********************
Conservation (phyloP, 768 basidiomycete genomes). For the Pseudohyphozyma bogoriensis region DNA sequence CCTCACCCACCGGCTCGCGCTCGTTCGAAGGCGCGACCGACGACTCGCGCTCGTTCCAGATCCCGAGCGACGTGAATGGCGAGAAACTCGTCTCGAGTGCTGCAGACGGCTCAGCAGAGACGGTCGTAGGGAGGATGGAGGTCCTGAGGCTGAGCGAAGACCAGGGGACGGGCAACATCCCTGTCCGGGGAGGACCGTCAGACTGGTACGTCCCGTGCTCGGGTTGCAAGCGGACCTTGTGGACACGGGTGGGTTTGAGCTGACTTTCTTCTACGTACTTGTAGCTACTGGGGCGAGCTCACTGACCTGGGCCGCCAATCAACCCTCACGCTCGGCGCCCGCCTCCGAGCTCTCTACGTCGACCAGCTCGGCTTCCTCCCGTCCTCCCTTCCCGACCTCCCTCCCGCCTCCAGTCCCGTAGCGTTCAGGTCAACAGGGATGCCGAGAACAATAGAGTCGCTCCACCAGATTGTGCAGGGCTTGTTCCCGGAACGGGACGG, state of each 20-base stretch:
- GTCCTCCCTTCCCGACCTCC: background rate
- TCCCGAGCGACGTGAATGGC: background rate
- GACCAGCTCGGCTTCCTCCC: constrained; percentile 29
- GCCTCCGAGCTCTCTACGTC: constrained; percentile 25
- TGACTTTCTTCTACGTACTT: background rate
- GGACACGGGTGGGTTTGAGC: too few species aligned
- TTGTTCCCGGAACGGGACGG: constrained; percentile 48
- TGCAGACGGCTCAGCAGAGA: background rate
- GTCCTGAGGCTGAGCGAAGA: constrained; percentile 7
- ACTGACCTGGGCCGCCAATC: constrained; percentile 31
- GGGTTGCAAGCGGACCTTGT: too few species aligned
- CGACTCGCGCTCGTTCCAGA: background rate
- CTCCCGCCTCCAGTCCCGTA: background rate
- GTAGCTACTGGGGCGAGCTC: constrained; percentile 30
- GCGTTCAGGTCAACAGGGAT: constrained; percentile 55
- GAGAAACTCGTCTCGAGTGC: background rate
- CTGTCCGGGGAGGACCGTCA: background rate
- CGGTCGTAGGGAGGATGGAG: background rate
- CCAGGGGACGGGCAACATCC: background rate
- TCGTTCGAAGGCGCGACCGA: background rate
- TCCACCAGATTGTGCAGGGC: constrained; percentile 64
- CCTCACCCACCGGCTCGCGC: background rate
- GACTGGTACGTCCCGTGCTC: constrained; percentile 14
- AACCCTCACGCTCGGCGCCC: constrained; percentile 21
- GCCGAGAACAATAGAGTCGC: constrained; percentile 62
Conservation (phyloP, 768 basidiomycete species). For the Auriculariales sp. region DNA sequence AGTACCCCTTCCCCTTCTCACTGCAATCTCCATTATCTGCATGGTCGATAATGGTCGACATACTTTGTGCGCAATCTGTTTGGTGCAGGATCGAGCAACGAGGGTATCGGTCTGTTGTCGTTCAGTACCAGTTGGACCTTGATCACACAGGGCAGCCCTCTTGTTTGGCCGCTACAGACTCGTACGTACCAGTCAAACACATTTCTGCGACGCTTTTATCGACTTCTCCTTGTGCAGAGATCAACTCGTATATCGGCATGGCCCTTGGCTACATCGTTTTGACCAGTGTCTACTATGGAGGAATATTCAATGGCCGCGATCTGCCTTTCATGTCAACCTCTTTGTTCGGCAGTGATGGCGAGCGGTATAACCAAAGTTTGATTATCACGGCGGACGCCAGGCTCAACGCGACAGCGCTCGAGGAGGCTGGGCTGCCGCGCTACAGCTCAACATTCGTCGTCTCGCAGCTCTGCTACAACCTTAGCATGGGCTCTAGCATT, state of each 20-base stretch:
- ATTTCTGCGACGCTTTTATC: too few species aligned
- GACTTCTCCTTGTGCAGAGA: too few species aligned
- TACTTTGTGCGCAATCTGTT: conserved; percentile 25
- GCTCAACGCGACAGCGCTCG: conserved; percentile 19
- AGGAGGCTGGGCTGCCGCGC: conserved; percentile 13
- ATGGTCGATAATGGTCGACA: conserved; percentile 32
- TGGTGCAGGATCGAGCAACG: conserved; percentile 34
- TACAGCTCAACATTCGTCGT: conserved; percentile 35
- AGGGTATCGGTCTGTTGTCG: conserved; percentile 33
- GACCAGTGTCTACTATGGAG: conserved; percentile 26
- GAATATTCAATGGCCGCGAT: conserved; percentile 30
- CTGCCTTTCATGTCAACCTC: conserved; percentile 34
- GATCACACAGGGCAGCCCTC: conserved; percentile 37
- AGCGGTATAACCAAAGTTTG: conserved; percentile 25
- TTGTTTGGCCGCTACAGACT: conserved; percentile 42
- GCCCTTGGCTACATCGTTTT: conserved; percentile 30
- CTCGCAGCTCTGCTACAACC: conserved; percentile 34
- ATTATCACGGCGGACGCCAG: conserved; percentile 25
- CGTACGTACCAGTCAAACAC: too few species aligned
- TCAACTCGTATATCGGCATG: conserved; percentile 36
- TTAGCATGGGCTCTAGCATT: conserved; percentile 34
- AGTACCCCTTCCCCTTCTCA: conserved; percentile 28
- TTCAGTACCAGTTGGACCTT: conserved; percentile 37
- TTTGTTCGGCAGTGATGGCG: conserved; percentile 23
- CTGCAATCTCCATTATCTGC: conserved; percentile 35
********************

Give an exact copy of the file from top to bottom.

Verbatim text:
Conservation (phyloP, 768 basidiomycete genomes). For the Pseudohyphozyma bogoriensis region DNA sequence CCTCACCCACCGGCTCGCGCTCGTTCGAAGGCGCGACCGACGACTCGCGCTCGTTCCAGATCCCGAGCGACGTGAATGGCGAGAAACTCGTCTCGAGTGCTGCAGACGGCTCAGCAGAGACGGTCGTAGGGAGGATGGAGGTCCTGAGGCTGAGCGAAGACCAGGGGACGGGCAACATCCCTGTCCGGGGAGGACCGTCAGACTGGTACGTCCCGTGCTCGGGTTGCAAGCGGACCTTGTGGACACGGGTGGGTTTGAGCTGACTTTCTTCTACGTACTTGTAGCTACTGGGGCGAGCTCACTGACCTGGGCCGCCAATCAACCCTCACGCTCGGCGCCCGCCTCCGAGCTCTCTACGTCGACCAGCTCGGCTTCCTCCCGTCCTCCCTTCCCGACCTCCCTCCCGCCTCCAGTCCCGTAGCGTTCAGGTCAACAGGGATGCCGAGAACAATAGAGTCGCTCCACCAGATTGTGCAGGGCTTGTTCCCGGAACGGGACGG, state of each 20-base stretch:
- GTCCTCCCTTCCCGACCTCC: background rate
- TCCCGAGCGACGTGAATGGC: background rate
- GACCAGCTCGGCTTCCTCCC: constrained; percentile 29
- GCCTCCGAGCTCTCTACGTC: constrained; percentile 25
- TGACTTTCTTCTACGTACTT: background rate
- GGACACGGGTGGGTTTGAGC: too few species aligned
- TTGTTCCCGGAACGGGACGG: constrained; percentile 48
- TGCAGACGGCTCAGCAGAGA: background rate
- GTCCTGAGGCTGAGCGAAGA: constrained; percentile 7
- ACTGACCTGGGCCGCCAATC: constrained; percentile 31
- GGGTTGCAAGCGGACCTTGT: too few species aligned
- CGACTCGCGCTCGTTCCAGA: background rate
- CTCCCGCCTCCAGTCCCGTA: background rate
- GTAGCTACTGGGGCGAGCTC: constrained; percentile 30
- GCGTTCAGGTCAACAGGGAT: constrained; percentile 55
- GAGAAACTCGTCTCGAGTGC: background rate
- CTGTCCGGGGAGGACCGTCA: background rate
- CGGTCGTAGGGAGGATGGAG: background rate
- CCAGGGGACGGGCAACATCC: background rate
- TCGTTCGAAGGCGCGACCGA: background rate
- TCCACCAGATTGTGCAGGGC: constrained; percentile 64
- CCTCACCCACCGGCTCGCGC: background rate
- GACTGGTACGTCCCGTGCTC: constrained; percentile 14
- AACCCTCACGCTCGGCGCCC: constrained; percentile 21
- GCCGAGAACAATAGAGTCGC: constrained; percentile 62
Conservation (phyloP, 768 basidiomycete species). For the Auriculariales sp. region DNA sequence AGTACCCCTTCCCCTTCTCACTGCAATCTCCATTATCTGCATGGTCGATAATGGTCGACATACTTTGTGCGCAATCTGTTTGGTGCAGGATCGAGCAACGAGGGTATCGGTCTGTTGTCGTTCAGTACCAGTTGGACCTTGATCACACAGGGCAGCCCTCTTGTTTGGCCGCTACAGACTCGTACGTACCAGTCAAACACATTTCTGCGACGCTTTTATCGACTTCTCCTTGTGCAGAGATCAACTCGTATATCGGCATGGCCCTTGGCTACATCGTTTTGACCAGTGTCTACTATGGAGGAATATTCAATGGCCGCGATCTGCCTTTCATGTCAACCTCTTTGTTCGGCAGTGATGGCGAGCGGTATAACCAAAGTTTGATTATCACGGCGGACGCCAGGCTCAACGCGACAGCGCTCGAGGAGGCTGGGCTGCCGCGCTACAGCTCAACATTCGTCGTCTCGCAGCTCTGCTACAACCTTAGCATGGGCTCTAGCATT, state of each 20-base stretch:
- ATTTCTGCGACGCTTTTATC: too few species aligned
- GACTTCTCCTTGTGCAGAGA: too few species aligned
- TACTTTGTGCGCAATCTGTT: conserved; percentile 25
- GCTCAACGCGACAGCGCTCG: conserved; percentile 19
- AGGAGGCTGGGCTGCCGCGC: conserved; percentile 13
- ATGGTCGATAATGGTCGACA: conserved; percentile 32
- TGGTGCAGGATCGAGCAACG: conserved; percentile 34
- TACAGCTCAACATTCGTCGT: conserved; percentile 35
- AGGGTATCGGTCTGTTGTCG: conserved; percentile 33
- GACCAGTGTCTACTATGGAG: conserved; percentile 26
- GAATATTCAATGGCCGCGAT: conserved; percentile 30
- CTGCCTTTCATGTCAACCTC: conserved; percentile 34
- GATCACACAGGGCAGCCCTC: conserved; percentile 37
- AGCGGTATAACCAAAGTTTG: conserved; percentile 25
- TTGTTTGGCCGCTACAGACT: conserved; percentile 42
- GCCCTTGGCTACATCGTTTT: conserved; percentile 30
- CTCGCAGCTCTGCTACAACC: conserved; percentile 34
- ATTATCACGGCGGACGCCAG: conserved; percentile 25
- CGTACGTACCAGTCAAACAC: too few species aligned
- TCAACTCGTATATCGGCATG: conserved; percentile 36
- TTAGCATGGGCTCTAGCATT: conserved; percentile 34
- AGTACCCCTTCCCCTTCTCA: conserved; percentile 28
- TTCAGTACCAGTTGGACCTT: conserved; percentile 37
- TTTGTTCGGCAGTGATGGCG: conserved; percentile 23
- CTGCAATCTCCATTATCTGC: conserved; percentile 35